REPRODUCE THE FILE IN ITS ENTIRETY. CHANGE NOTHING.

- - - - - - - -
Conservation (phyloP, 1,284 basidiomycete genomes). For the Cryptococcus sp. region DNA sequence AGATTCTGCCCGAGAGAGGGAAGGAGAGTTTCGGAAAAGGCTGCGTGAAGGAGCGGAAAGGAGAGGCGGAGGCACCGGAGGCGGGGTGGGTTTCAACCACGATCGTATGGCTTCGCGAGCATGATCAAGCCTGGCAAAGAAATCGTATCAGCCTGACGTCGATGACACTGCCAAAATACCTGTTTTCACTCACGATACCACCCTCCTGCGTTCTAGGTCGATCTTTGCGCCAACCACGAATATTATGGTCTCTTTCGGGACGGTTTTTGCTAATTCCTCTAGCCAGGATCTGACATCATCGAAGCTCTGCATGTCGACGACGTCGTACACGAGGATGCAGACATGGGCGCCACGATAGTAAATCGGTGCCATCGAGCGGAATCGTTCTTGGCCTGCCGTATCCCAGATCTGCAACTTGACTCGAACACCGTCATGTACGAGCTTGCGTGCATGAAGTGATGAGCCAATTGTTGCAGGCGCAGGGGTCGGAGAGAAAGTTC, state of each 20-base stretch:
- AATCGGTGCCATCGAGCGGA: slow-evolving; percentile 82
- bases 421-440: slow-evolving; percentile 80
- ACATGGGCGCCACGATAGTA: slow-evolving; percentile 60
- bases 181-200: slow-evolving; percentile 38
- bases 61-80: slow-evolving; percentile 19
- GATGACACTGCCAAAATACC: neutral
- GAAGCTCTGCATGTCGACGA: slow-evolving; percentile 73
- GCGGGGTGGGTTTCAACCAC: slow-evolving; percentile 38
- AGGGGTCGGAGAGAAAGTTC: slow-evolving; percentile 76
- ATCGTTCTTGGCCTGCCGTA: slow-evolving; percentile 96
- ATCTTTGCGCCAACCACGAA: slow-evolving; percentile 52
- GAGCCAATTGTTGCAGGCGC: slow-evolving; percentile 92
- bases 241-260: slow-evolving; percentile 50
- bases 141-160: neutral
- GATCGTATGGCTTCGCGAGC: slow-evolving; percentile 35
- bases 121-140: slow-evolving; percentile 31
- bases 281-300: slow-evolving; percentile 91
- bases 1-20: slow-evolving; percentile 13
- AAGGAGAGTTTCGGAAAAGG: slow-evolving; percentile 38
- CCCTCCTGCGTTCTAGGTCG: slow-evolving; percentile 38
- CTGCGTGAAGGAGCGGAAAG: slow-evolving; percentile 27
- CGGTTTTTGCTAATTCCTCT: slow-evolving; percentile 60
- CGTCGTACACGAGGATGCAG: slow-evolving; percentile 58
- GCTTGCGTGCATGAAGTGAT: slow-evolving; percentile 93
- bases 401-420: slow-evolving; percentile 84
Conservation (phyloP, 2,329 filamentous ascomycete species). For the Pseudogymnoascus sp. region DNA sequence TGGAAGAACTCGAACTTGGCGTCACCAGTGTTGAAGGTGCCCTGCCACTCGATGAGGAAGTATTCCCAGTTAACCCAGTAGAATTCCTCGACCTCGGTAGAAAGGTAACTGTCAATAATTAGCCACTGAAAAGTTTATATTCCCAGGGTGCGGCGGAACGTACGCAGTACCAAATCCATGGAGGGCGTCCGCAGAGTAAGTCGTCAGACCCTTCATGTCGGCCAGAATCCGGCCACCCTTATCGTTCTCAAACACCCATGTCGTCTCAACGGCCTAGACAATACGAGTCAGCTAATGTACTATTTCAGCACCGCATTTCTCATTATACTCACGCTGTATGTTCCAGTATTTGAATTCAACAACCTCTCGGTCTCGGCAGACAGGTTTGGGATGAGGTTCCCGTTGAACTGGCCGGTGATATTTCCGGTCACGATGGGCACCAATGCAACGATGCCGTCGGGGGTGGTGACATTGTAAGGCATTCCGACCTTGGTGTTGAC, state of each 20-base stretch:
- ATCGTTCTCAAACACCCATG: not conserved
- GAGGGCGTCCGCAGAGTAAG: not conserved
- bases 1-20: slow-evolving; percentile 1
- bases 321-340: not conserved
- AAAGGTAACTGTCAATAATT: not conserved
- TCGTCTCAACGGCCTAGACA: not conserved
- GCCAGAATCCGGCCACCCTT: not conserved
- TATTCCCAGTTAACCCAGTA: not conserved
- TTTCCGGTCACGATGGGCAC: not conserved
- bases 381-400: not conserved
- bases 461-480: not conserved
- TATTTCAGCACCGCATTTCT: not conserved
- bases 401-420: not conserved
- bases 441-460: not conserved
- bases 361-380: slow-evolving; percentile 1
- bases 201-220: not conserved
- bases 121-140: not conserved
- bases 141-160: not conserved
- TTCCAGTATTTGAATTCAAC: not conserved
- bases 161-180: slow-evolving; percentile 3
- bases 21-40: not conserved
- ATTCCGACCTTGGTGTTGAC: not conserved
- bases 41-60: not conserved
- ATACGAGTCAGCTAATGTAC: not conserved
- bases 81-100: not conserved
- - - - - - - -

Conservation (phyloP, 1,284 basidiomycete genomes). For the Cryptococcus sp. region DNA sequence AGATTCTGCCCGAGAGAGGGAAGGAGAGTTTCGGAAAAGGCTGCGTGAAGGAGCGGAAAGGAGAGGCGGAGGCACCGGAGGCGGGGTGGGTTTCAACCACGATCGTATGGCTTCGCGAGCATGATCAAGCCTGGCAAAGAAATCGTATCAGCCTGACGTCGATGACACTGCCAAAATACCTGTTTTCACTCACGATACCACCCTCCTGCGTTCTAGGTCGATCTTTGCGCCAACCACGAATATTATGGTCTCTTTCGGGACGGTTTTTGCTAATTCCTCTAGCCAGGATCTGACATCATCGAAGCTCTGCATGTCGACGACGTCGTACACGAGGATGCAGACATGGGCGCCACGATAGTAAATCGGTGCCATCGAGCGGAATCGTTCTTGGCCTGCCGTATCCCAGATCTGCAACTTGACTCGAACACCGTCATGTACGAGCTTGCGTGCATGAAGTGATGAGCCAATTGTTGCAGGCGCAGGGGTCGGAGAGAAAGTTC, state of each 20-base stretch:
- AATCGGTGCCATCGAGCGGA: slow-evolving; percentile 82
- bases 421-440: slow-evolving; percentile 80
- ACATGGGCGCCACGATAGTA: slow-evolving; percentile 60
- bases 181-200: slow-evolving; percentile 38
- bases 61-80: slow-evolving; percentile 19
- GATGACACTGCCAAAATACC: neutral
- GAAGCTCTGCATGTCGACGA: slow-evolving; percentile 73
- GCGGGGTGGGTTTCAACCAC: slow-evolving; percentile 38
- AGGGGTCGGAGAGAAAGTTC: slow-evolving; percentile 76
- ATCGTTCTTGGCCTGCCGTA: slow-evolving; percentile 96
- ATCTTTGCGCCAACCACGAA: slow-evolving; percentile 52
- GAGCCAATTGTTGCAGGCGC: slow-evolving; percentile 92
- bases 241-260: slow-evolving; percentile 50
- bases 141-160: neutral
- GATCGTATGGCTTCGCGAGC: slow-evolving; percentile 35
- bases 121-140: slow-evolving; percentile 31
- bases 281-300: slow-evolving; percentile 91
- bases 1-20: slow-evolving; percentile 13
- AAGGAGAGTTTCGGAAAAGG: slow-evolving; percentile 38
- CCCTCCTGCGTTCTAGGTCG: slow-evolving; percentile 38
- CTGCGTGAAGGAGCGGAAAG: slow-evolving; percentile 27
- CGGTTTTTGCTAATTCCTCT: slow-evolving; percentile 60
- CGTCGTACACGAGGATGCAG: slow-evolving; percentile 58
- GCTTGCGTGCATGAAGTGAT: slow-evolving; percentile 93
- bases 401-420: slow-evolving; percentile 84
Conservation (phyloP, 2,329 filamentous ascomycete species). For the Pseudogymnoascus sp. region DNA sequence TGGAAGAACTCGAACTTGGCGTCACCAGTGTTGAAGGTGCCCTGCCACTCGATGAGGAAGTATTCCCAGTTAACCCAGTAGAATTCCTCGACCTCGGTAGAAAGGTAACTGTCAATAATTAGCCACTGAAAAGTTTATATTCCCAGGGTGCGGCGGAACGTACGCAGTACCAAATCCATGGAGGGCGTCCGCAGAGTAAGTCGTCAGACCCTTCATGTCGGCCAGAATCCGGCCACCCTTATCGTTCTCAAACACCCATGTCGTCTCAACGGCCTAGACAATACGAGTCAGCTAATGTACTATTTCAGCACCGCATTTCTCATTATACTCACGCTGTATGTTCCAGTATTTGAATTCAACAACCTCTCGGTCTCGGCAGACAGGTTTGGGATGAGGTTCCCGTTGAACTGGCCGGTGATATTTCCGGTCACGATGGGCACCAATGCAACGATGCCGTCGGGGGTGGTGACATTGTAAGGCATTCCGACCTTGGTGTTGAC, state of each 20-base stretch:
- ATCGTTCTCAAACACCCATG: not conserved
- GAGGGCGTCCGCAGAGTAAG: not conserved
- bases 1-20: slow-evolving; percentile 1
- bases 321-340: not conserved
- AAAGGTAACTGTCAATAATT: not conserved
- TCGTCTCAACGGCCTAGACA: not conserved
- GCCAGAATCCGGCCACCCTT: not conserved
- TATTCCCAGTTAACCCAGTA: not conserved
- TTTCCGGTCACGATGGGCAC: not conserved
- bases 381-400: not conserved
- bases 461-480: not conserved
- TATTTCAGCACCGCATTTCT: not conserved
- bases 401-420: not conserved
- bases 441-460: not conserved
- bases 361-380: slow-evolving; percentile 1
- bases 201-220: not conserved
- bases 121-140: not conserved
- bases 141-160: not conserved
- TTCCAGTATTTGAATTCAAC: not conserved
- bases 161-180: slow-evolving; percentile 3
- bases 21-40: not conserved
- ATTCCGACCTTGGTGTTGAC: not conserved
- bases 41-60: not conserved
- ATACGAGTCAGCTAATGTAC: not conserved
- bases 81-100: not conserved